NO MAN'S LAND
Royal National Theatre (Lyttelton), London SE1
Opened 6 December, 2001

**** Pinter play expertly directed (unsurprisingly) by its author

Having played the role of Hirst a few years ago in the West End, Pinter takes the helm for this National Theatre production.

For those of us who saw it, it is difficult to shake the memory of Pinter and Paul Eddington in the main roles of this play about a hanger-on invited back to the unorthodox household of a successful author. As host Hirst, Corin Redgrave does not quite match the author in that most Pinterian quality, undefined menace: one never quite feels that he might punch any of the three other characters at various moments. But this is replaced by a generally simmering well of anger, often directed inwards, as he puts away prodigious amounts of whisky over a night and morning.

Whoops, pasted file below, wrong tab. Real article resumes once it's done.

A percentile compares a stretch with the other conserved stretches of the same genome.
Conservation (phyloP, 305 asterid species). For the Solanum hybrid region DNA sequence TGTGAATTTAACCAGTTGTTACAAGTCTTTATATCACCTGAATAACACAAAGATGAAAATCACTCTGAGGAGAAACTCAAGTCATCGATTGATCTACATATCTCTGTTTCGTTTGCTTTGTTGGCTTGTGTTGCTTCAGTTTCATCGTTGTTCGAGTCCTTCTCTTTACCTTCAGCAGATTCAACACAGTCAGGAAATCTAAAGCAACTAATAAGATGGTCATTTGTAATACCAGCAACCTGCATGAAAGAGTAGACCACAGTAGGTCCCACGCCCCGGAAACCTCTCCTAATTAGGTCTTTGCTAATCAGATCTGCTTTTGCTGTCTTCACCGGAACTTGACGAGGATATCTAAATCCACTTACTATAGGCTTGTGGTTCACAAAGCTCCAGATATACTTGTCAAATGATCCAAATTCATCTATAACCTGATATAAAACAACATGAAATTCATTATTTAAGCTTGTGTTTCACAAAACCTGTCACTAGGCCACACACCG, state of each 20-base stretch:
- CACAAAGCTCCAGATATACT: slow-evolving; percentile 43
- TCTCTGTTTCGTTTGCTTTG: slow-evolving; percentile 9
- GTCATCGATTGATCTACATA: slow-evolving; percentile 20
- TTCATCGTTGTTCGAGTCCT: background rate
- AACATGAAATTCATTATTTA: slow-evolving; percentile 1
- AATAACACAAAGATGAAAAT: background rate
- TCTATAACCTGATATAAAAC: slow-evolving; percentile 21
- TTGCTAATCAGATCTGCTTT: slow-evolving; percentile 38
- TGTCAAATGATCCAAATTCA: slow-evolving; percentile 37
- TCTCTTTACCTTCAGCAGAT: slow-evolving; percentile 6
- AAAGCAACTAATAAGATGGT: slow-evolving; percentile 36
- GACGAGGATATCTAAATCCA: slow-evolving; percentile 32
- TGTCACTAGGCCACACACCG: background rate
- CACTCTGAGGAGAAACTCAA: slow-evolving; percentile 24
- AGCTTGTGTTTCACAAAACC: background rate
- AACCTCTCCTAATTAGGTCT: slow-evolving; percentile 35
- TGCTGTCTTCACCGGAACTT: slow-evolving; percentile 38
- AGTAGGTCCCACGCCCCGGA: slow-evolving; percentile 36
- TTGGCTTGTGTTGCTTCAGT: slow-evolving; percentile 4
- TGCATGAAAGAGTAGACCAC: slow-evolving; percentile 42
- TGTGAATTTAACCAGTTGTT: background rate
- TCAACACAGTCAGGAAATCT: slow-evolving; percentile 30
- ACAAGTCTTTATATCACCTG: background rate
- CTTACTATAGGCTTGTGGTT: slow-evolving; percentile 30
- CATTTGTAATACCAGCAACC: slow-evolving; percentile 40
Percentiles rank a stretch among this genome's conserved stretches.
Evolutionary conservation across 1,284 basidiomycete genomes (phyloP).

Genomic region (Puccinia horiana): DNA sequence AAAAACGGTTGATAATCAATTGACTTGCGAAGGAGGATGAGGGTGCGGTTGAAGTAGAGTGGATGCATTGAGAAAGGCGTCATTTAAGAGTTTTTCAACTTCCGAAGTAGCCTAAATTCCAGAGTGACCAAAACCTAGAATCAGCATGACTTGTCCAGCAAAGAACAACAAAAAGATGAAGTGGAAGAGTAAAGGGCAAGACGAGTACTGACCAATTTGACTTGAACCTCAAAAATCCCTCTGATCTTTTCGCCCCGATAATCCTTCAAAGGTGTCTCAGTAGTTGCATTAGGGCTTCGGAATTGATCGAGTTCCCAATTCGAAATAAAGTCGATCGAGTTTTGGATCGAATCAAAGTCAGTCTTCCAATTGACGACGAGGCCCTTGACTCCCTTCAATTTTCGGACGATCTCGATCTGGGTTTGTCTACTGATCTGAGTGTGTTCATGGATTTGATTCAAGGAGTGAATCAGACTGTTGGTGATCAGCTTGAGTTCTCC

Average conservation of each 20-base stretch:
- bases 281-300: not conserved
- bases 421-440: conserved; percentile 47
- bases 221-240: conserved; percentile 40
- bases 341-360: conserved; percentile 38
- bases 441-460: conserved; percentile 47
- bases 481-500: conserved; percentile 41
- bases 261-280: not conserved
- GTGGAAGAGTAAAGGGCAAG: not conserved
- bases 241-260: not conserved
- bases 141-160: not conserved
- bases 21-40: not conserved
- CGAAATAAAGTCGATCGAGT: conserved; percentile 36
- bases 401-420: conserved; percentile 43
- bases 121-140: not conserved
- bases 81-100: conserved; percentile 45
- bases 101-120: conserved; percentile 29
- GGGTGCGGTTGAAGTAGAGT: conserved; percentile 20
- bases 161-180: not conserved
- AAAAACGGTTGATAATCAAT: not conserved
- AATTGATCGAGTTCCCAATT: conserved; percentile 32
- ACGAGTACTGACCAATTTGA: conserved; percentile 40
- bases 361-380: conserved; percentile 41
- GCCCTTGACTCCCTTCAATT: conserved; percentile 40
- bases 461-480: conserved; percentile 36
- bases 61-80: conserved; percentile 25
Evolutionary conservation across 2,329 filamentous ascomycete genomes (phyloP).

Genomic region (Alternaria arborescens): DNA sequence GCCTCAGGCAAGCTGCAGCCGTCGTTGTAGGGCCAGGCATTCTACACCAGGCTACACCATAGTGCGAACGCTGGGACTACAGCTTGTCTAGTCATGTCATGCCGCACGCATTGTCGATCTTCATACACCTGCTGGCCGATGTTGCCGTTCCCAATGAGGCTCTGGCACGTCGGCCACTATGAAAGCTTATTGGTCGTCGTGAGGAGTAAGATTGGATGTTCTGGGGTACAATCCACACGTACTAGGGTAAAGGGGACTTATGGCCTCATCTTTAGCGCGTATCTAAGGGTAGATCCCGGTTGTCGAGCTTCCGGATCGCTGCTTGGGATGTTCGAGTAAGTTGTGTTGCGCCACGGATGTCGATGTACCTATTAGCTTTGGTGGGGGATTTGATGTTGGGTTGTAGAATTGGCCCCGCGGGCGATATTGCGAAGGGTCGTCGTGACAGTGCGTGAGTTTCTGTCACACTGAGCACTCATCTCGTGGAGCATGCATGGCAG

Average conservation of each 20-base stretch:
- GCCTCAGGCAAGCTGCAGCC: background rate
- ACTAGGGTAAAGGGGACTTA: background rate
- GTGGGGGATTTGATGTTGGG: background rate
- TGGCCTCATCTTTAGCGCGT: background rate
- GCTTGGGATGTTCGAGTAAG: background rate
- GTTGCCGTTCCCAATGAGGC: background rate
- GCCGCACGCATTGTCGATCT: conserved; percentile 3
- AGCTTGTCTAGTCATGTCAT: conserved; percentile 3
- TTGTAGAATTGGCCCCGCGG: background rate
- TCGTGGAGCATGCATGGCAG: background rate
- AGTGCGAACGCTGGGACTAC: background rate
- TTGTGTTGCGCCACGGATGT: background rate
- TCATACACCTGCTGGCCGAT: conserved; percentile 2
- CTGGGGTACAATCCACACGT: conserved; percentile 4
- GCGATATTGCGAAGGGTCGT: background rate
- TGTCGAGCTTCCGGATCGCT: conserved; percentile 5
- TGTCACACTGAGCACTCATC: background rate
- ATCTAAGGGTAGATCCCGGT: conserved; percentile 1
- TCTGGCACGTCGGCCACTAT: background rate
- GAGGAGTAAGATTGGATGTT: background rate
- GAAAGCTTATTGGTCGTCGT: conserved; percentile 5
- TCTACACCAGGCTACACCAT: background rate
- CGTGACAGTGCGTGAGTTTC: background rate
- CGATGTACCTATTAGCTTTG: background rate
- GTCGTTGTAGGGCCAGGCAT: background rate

John Wood's Spooner, himself a failed writer, is more than usually unashamed in his toadying to Hirst, openly manoeuvring for a favoured position in his entourage or to utilise Hirst's reputation for his own glory. As Hirst's minions, Danny Dyer recalls Joe Orton's Mr Sloane in his pretty-boy, swaggering manipulation, and Andy de la Tour makes up what he lacks in physical threat with a corrosive cynicism.

This is not a revelatory production, but one which possesses an unfussy authority after all, who should know better how to stage a Pinter play?

Written for divento.com

Copyright © Ian Shuttleworth; all rights reserved.

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